Best Community Colleges in Michigan

Not every student wants to attend a four-year school. Even those who plan to eventually earn a bachelor's degree don't have to start at an expensive university or college. Community colleges are an affordable alternative that provide certificate programs and career training as well as degree programs that can be used as the foundation for further education at another institution.

There are 28 such colleges in Michigan and together, they enroll more than 365,000 students. Some serve as online colleges and offer programs specifically designed for distance learners. Others provide a more traditional, campus-based experience. However, even these often have some online courses.

While traditional students make up the majority of those enrolled at Michigan community colleges, the schools also have a significant number of adult and nontraditional learners. The average age of those attending these schools is 25.7, according to the Michigan Community College Association.

The top community colleges in Michigan are those that offer diverse education options. They have flexible scheduling arrangements, graduate a larger percentage of their students on time and help those who want to continue their education transfer to a four-year school. Whether you are a recent high school graduate or an adult returning to the classroom, keep reading to discover the top Michigan community colleges.



Washtenaw Community College (Ann Arbor)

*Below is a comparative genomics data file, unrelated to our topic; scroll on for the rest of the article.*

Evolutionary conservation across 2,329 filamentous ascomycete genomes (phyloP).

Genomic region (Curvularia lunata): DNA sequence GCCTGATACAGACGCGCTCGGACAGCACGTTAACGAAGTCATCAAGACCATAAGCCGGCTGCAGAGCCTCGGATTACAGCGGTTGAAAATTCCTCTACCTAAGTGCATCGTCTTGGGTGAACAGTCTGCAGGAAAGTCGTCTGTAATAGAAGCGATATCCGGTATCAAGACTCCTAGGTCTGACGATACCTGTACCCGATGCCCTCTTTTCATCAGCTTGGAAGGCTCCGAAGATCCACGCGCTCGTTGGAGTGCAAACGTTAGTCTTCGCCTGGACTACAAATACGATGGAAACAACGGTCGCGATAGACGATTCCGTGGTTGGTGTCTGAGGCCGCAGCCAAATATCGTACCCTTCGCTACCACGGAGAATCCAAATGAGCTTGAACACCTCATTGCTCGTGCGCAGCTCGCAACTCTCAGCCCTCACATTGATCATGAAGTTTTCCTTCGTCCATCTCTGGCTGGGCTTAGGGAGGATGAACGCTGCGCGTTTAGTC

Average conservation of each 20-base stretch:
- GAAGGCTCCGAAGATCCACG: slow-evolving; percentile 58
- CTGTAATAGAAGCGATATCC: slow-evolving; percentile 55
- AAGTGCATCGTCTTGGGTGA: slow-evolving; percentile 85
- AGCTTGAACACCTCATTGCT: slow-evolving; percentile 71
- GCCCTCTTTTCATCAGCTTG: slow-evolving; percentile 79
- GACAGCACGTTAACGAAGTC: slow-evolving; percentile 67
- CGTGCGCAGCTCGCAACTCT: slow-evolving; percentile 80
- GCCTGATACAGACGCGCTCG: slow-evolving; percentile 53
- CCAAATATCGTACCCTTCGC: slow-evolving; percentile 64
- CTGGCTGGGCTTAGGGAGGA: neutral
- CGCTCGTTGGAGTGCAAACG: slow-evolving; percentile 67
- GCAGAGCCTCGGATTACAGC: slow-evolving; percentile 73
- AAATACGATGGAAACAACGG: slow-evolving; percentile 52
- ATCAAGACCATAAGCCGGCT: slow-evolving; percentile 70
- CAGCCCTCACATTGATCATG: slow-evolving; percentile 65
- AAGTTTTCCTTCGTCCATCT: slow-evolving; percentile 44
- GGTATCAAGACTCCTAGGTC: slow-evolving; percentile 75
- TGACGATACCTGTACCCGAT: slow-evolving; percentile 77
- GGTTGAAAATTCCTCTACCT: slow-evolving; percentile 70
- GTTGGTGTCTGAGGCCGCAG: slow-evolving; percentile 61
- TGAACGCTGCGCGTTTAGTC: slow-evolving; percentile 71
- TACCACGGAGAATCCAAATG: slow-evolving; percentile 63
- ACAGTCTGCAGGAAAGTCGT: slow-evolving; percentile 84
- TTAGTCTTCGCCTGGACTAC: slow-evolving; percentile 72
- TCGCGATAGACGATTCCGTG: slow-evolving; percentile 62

If you're looking for the best colleges in Michigan, head to Ann Arbor. The city is not only home to the University of Michigan, but it also has one of the state's top community colleges.

Washtenaw Community College has been serving area students for more than 40 years. The school features an open-door policy, small class sizes and a diverse student body. Overall, more than 18,000 students enroll in credit courses each year, and they hail from more than 100 countries as well as the U.S.

WCC offers more than 100 learning programs, ranging from transfer degrees to apprenticeships. To make education more accessible, the school has online courses as well as night and weekend classes, and it offers more than 45 fully online programs. What's more, students can choose to study at one of four extension sites.


Lansing Community College (Lansing)

Located in the heart of the state's capital city, Lansing Community College is another of the best Michigan community colleges. It was established in 1957 and is a comprehensive institution. It offers classes ranging from general education to career development to personal enrichment.